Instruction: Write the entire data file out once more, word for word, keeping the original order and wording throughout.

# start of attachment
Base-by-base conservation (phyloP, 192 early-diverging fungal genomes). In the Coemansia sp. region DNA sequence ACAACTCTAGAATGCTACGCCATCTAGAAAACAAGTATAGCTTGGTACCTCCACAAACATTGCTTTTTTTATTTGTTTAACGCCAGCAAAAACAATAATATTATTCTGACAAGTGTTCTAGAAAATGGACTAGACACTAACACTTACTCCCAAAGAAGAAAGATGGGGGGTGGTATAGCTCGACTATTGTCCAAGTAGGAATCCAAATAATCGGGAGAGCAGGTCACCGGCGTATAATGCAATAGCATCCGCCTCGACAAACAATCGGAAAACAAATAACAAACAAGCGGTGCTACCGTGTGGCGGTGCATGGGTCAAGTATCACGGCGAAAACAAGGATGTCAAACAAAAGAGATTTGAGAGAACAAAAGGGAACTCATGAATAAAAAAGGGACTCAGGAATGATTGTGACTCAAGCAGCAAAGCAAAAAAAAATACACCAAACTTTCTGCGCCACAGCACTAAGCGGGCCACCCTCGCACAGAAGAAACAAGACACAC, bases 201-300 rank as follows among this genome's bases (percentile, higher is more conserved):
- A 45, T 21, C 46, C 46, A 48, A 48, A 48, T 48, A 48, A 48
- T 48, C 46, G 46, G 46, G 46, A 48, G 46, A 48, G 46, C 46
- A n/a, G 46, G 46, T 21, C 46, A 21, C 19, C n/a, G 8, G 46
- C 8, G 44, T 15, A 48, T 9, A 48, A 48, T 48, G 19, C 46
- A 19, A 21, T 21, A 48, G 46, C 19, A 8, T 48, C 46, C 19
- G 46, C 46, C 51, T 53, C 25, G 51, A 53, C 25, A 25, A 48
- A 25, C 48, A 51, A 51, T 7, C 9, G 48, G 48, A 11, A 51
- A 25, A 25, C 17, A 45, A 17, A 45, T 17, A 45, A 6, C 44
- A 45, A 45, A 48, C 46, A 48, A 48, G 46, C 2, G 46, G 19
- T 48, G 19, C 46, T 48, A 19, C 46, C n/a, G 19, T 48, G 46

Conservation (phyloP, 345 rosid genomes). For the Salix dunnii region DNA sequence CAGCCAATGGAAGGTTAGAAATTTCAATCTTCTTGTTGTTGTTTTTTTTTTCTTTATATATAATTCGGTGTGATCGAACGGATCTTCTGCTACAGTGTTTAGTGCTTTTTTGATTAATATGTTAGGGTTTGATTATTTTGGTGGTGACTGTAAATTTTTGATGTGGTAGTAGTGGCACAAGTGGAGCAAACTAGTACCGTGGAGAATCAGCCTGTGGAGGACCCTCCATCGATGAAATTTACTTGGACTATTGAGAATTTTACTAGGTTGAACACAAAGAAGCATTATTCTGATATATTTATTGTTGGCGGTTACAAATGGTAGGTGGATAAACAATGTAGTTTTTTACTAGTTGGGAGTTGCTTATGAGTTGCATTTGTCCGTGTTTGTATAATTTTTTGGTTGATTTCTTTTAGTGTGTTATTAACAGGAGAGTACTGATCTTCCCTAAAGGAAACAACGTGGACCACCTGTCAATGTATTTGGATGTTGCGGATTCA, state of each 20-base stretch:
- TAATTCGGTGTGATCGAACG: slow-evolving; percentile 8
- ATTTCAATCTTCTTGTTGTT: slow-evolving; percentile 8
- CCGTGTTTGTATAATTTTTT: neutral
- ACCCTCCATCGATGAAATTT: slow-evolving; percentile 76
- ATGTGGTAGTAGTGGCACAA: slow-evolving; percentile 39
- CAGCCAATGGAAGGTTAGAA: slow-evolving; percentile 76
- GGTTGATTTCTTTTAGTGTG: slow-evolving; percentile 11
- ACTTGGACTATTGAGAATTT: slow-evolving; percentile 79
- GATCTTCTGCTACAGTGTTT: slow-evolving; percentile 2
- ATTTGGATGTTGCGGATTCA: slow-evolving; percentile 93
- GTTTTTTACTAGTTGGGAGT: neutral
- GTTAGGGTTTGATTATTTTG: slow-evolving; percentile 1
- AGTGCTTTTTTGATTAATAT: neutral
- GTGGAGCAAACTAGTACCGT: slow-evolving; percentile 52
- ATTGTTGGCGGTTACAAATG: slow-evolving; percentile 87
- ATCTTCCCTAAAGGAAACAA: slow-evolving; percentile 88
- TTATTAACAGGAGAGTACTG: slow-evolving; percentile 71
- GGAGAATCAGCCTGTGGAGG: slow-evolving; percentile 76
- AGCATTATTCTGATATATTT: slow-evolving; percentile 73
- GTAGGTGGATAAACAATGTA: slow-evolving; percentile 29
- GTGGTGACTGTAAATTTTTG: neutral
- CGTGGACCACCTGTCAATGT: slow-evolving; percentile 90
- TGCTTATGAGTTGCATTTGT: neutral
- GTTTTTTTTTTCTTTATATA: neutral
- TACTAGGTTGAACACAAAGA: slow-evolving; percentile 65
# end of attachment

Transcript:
Base-by-base conservation (phyloP, 192 early-diverging fungal genomes). In the Coemansia sp. region DNA sequence ACAACTCTAGAATGCTACGCCATCTAGAAAACAAGTATAGCTTGGTACCTCCACAAACATTGCTTTTTTTATTTGTTTAACGCCAGCAAAAACAATAATATTATTCTGACAAGTGTTCTAGAAAATGGACTAGACACTAACACTTACTCCCAAAGAAGAAAGATGGGGGGTGGTATAGCTCGACTATTGTCCAAGTAGGAATCCAAATAATCGGGAGAGCAGGTCACCGGCGTATAATGCAATAGCATCCGCCTCGACAAACAATCGGAAAACAAATAACAAACAAGCGGTGCTACCGTGTGGCGGTGCATGGGTCAAGTATCACGGCGAAAACAAGGATGTCAAACAAAAGAGATTTGAGAGAACAAAAGGGAACTCATGAATAAAAAAGGGACTCAGGAATGATTGTGACTCAAGCAGCAAAGCAAAAAAAAATACACCAAACTTTCTGCGCCACAGCACTAAGCGGGCCACCCTCGCACAGAAGAAACAAGACACAC, bases 201-300 rank as follows among this genome's bases (percentile, higher is more conserved):
- A 45, T 21, C 46, C 46, A 48, A 48, A 48, T 48, A 48, A 48
- T 48, C 46, G 46, G 46, G 46, A 48, G 46, A 48, G 46, C 46
- A n/a, G 46, G 46, T 21, C 46, A 21, C 19, C n/a, G 8, G 46
- C 8, G 44, T 15, A 48, T 9, A 48, A 48, T 48, G 19, C 46
- A 19, A 21, T 21, A 48, G 46, C 19, A 8, T 48, C 46, C 19
- G 46, C 46, C 51, T 53, C 25, G 51, A 53, C 25, A 25, A 48
- A 25, C 48, A 51, A 51, T 7, C 9, G 48, G 48, A 11, A 51
- A 25, A 25, C 17, A 45, A 17, A 45, T 17, A 45, A 6, C 44
- A 45, A 45, A 48, C 46, A 48, A 48, G 46, C 2, G 46, G 19
- T 48, G 19, C 46, T 48, A 19, C 46, C n/a, G 19, T 48, G 46

Conservation (phyloP, 345 rosid genomes). For the Salix dunnii region DNA sequence CAGCCAATGGAAGGTTAGAAATTTCAATCTTCTTGTTGTTGTTTTTTTTTTCTTTATATATAATTCGGTGTGATCGAACGGATCTTCTGCTACAGTGTTTAGTGCTTTTTTGATTAATATGTTAGGGTTTGATTATTTTGGTGGTGACTGTAAATTTTTGATGTGGTAGTAGTGGCACAAGTGGAGCAAACTAGTACCGTGGAGAATCAGCCTGTGGAGGACCCTCCATCGATGAAATTTACTTGGACTATTGAGAATTTTACTAGGTTGAACACAAAGAAGCATTATTCTGATATATTTATTGTTGGCGGTTACAAATGGTAGGTGGATAAACAATGTAGTTTTTTACTAGTTGGGAGTTGCTTATGAGTTGCATTTGTCCGTGTTTGTATAATTTTTTGGTTGATTTCTTTTAGTGTGTTATTAACAGGAGAGTACTGATCTTCCCTAAAGGAAACAACGTGGACCACCTGTCAATGTATTTGGATGTTGCGGATTCA, state of each 20-base stretch:
- TAATTCGGTGTGATCGAACG: slow-evolving; percentile 8
- ATTTCAATCTTCTTGTTGTT: slow-evolving; percentile 8
- CCGTGTTTGTATAATTTTTT: neutral
- ACCCTCCATCGATGAAATTT: slow-evolving; percentile 76
- ATGTGGTAGTAGTGGCACAA: slow-evolving; percentile 39
- CAGCCAATGGAAGGTTAGAA: slow-evolving; percentile 76
- GGTTGATTTCTTTTAGTGTG: slow-evolving; percentile 11
- ACTTGGACTATTGAGAATTT: slow-evolving; percentile 79
- GATCTTCTGCTACAGTGTTT: slow-evolving; percentile 2
- ATTTGGATGTTGCGGATTCA: slow-evolving; percentile 93
- GTTTTTTACTAGTTGGGAGT: neutral
- GTTAGGGTTTGATTATTTTG: slow-evolving; percentile 1
- AGTGCTTTTTTGATTAATAT: neutral
- GTGGAGCAAACTAGTACCGT: slow-evolving; percentile 52
- ATTGTTGGCGGTTACAAATG: slow-evolving; percentile 87
- ATCTTCCCTAAAGGAAACAA: slow-evolving; percentile 88
- TTATTAACAGGAGAGTACTG: slow-evolving; percentile 71
- GGAGAATCAGCCTGTGGAGG: slow-evolving; percentile 76
- AGCATTATTCTGATATATTT: slow-evolving; percentile 73
- GTAGGTGGATAAACAATGTA: slow-evolving; percentile 29
- GTGGTGACTGTAAATTTTTG: neutral
- CGTGGACCACCTGTCAATGT: slow-evolving; percentile 90
- TGCTTATGAGTTGCATTTGT: neutral
- GTTTTTTTTTTCTTTATATA: neutral
- TACTAGGTTGAACACAAAGA: slow-evolving; percentile 65